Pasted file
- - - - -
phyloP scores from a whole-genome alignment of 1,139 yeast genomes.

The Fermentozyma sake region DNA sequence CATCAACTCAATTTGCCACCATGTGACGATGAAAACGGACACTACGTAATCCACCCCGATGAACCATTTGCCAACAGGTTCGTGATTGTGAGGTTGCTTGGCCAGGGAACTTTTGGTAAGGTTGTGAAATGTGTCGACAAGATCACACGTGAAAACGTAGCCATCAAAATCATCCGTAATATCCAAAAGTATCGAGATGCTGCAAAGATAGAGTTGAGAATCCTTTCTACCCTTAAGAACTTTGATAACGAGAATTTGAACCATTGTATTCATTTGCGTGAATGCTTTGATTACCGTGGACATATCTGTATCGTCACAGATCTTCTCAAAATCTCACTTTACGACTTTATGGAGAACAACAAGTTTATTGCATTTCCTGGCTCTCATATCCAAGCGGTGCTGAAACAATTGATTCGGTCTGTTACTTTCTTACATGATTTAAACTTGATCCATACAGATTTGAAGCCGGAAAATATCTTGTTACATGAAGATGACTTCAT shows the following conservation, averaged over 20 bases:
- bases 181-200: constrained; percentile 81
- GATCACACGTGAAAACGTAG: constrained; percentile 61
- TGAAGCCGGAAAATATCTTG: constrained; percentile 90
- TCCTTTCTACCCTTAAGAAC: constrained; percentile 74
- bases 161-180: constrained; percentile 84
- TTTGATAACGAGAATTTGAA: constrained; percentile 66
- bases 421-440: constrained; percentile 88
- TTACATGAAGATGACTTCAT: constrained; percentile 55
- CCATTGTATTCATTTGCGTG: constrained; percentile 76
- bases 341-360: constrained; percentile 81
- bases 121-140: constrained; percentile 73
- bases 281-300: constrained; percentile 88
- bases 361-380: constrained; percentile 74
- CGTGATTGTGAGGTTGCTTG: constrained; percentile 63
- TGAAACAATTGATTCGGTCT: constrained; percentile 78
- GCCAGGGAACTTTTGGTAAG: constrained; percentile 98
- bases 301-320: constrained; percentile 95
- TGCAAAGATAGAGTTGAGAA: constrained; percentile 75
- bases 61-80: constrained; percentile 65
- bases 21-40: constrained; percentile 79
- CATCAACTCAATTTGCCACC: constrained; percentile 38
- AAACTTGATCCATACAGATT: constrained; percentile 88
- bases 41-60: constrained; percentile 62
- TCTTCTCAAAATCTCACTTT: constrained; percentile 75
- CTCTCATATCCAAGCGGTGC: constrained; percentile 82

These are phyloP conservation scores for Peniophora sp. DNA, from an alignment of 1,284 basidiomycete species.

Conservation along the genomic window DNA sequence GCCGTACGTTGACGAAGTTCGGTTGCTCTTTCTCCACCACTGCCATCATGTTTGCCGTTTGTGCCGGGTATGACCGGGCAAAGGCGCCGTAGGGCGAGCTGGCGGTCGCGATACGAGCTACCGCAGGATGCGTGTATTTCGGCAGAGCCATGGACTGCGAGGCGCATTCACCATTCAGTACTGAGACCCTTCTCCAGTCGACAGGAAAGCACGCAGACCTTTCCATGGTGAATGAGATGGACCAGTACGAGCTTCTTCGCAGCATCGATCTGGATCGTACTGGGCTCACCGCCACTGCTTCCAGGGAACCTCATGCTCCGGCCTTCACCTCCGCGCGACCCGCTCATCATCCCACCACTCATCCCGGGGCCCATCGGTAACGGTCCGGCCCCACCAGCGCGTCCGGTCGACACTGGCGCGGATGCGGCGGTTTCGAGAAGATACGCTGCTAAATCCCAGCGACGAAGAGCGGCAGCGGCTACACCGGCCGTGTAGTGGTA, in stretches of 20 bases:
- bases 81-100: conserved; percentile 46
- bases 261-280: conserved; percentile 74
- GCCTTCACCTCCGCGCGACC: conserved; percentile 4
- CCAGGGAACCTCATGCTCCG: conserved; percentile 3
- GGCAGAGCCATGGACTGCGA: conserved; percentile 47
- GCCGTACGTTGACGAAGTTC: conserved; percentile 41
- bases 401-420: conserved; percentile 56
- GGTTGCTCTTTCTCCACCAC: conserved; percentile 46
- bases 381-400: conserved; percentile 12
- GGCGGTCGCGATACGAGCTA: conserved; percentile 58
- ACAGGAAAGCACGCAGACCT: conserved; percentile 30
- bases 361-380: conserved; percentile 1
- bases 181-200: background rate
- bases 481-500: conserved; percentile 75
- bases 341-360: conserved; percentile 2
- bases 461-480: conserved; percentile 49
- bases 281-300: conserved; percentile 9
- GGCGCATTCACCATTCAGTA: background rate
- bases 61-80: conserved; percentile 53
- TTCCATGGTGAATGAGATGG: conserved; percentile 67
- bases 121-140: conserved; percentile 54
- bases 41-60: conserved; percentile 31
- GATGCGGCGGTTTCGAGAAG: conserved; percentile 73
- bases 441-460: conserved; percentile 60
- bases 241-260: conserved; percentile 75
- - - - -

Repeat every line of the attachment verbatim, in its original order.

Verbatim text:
phyloP scores from a whole-genome alignment of 1,139 yeast genomes.

The Fermentozyma sake region DNA sequence CATCAACTCAATTTGCCACCATGTGACGATGAAAACGGACACTACGTAATCCACCCCGATGAACCATTTGCCAACAGGTTCGTGATTGTGAGGTTGCTTGGCCAGGGAACTTTTGGTAAGGTTGTGAAATGTGTCGACAAGATCACACGTGAAAACGTAGCCATCAAAATCATCCGTAATATCCAAAAGTATCGAGATGCTGCAAAGATAGAGTTGAGAATCCTTTCTACCCTTAAGAACTTTGATAACGAGAATTTGAACCATTGTATTCATTTGCGTGAATGCTTTGATTACCGTGGACATATCTGTATCGTCACAGATCTTCTCAAAATCTCACTTTACGACTTTATGGAGAACAACAAGTTTATTGCATTTCCTGGCTCTCATATCCAAGCGGTGCTGAAACAATTGATTCGGTCTGTTACTTTCTTACATGATTTAAACTTGATCCATACAGATTTGAAGCCGGAAAATATCTTGTTACATGAAGATGACTTCAT shows the following conservation, averaged over 20 bases:
- bases 181-200: constrained; percentile 81
- GATCACACGTGAAAACGTAG: constrained; percentile 61
- TGAAGCCGGAAAATATCTTG: constrained; percentile 90
- TCCTTTCTACCCTTAAGAAC: constrained; percentile 74
- bases 161-180: constrained; percentile 84
- TTTGATAACGAGAATTTGAA: constrained; percentile 66
- bases 421-440: constrained; percentile 88
- TTACATGAAGATGACTTCAT: constrained; percentile 55
- CCATTGTATTCATTTGCGTG: constrained; percentile 76
- bases 341-360: constrained; percentile 81
- bases 121-140: constrained; percentile 73
- bases 281-300: constrained; percentile 88
- bases 361-380: constrained; percentile 74
- CGTGATTGTGAGGTTGCTTG: constrained; percentile 63
- TGAAACAATTGATTCGGTCT: constrained; percentile 78
- GCCAGGGAACTTTTGGTAAG: constrained; percentile 98
- bases 301-320: constrained; percentile 95
- TGCAAAGATAGAGTTGAGAA: constrained; percentile 75
- bases 61-80: constrained; percentile 65
- bases 21-40: constrained; percentile 79
- CATCAACTCAATTTGCCACC: constrained; percentile 38
- AAACTTGATCCATACAGATT: constrained; percentile 88
- bases 41-60: constrained; percentile 62
- TCTTCTCAAAATCTCACTTT: constrained; percentile 75
- CTCTCATATCCAAGCGGTGC: constrained; percentile 82

These are phyloP conservation scores for Peniophora sp. DNA, from an alignment of 1,284 basidiomycete species.

Conservation along the genomic window DNA sequence GCCGTACGTTGACGAAGTTCGGTTGCTCTTTCTCCACCACTGCCATCATGTTTGCCGTTTGTGCCGGGTATGACCGGGCAAAGGCGCCGTAGGGCGAGCTGGCGGTCGCGATACGAGCTACCGCAGGATGCGTGTATTTCGGCAGAGCCATGGACTGCGAGGCGCATTCACCATTCAGTACTGAGACCCTTCTCCAGTCGACAGGAAAGCACGCAGACCTTTCCATGGTGAATGAGATGGACCAGTACGAGCTTCTTCGCAGCATCGATCTGGATCGTACTGGGCTCACCGCCACTGCTTCCAGGGAACCTCATGCTCCGGCCTTCACCTCCGCGCGACCCGCTCATCATCCCACCACTCATCCCGGGGCCCATCGGTAACGGTCCGGCCCCACCAGCGCGTCCGGTCGACACTGGCGCGGATGCGGCGGTTTCGAGAAGATACGCTGCTAAATCCCAGCGACGAAGAGCGGCAGCGGCTACACCGGCCGTGTAGTGGTA, in stretches of 20 bases:
- bases 81-100: conserved; percentile 46
- bases 261-280: conserved; percentile 74
- GCCTTCACCTCCGCGCGACC: conserved; percentile 4
- CCAGGGAACCTCATGCTCCG: conserved; percentile 3
- GGCAGAGCCATGGACTGCGA: conserved; percentile 47
- GCCGTACGTTGACGAAGTTC: conserved; percentile 41
- bases 401-420: conserved; percentile 56
- GGTTGCTCTTTCTCCACCAC: conserved; percentile 46
- bases 381-400: conserved; percentile 12
- GGCGGTCGCGATACGAGCTA: conserved; percentile 58
- ACAGGAAAGCACGCAGACCT: conserved; percentile 30
- bases 361-380: conserved; percentile 1
- bases 181-200: background rate
- bases 481-500: conserved; percentile 75
- bases 341-360: conserved; percentile 2
- bases 461-480: conserved; percentile 49
- bases 281-300: conserved; percentile 9
- GGCGCATTCACCATTCAGTA: background rate
- bases 61-80: conserved; percentile 53
- TTCCATGGTGAATGAGATGG: conserved; percentile 67
- bases 121-140: conserved; percentile 54
- bases 41-60: conserved; percentile 31
- GATGCGGCGGTTTCGAGAAG: conserved; percentile 73
- bases 441-460: conserved; percentile 60
- bases 241-260: conserved; percentile 75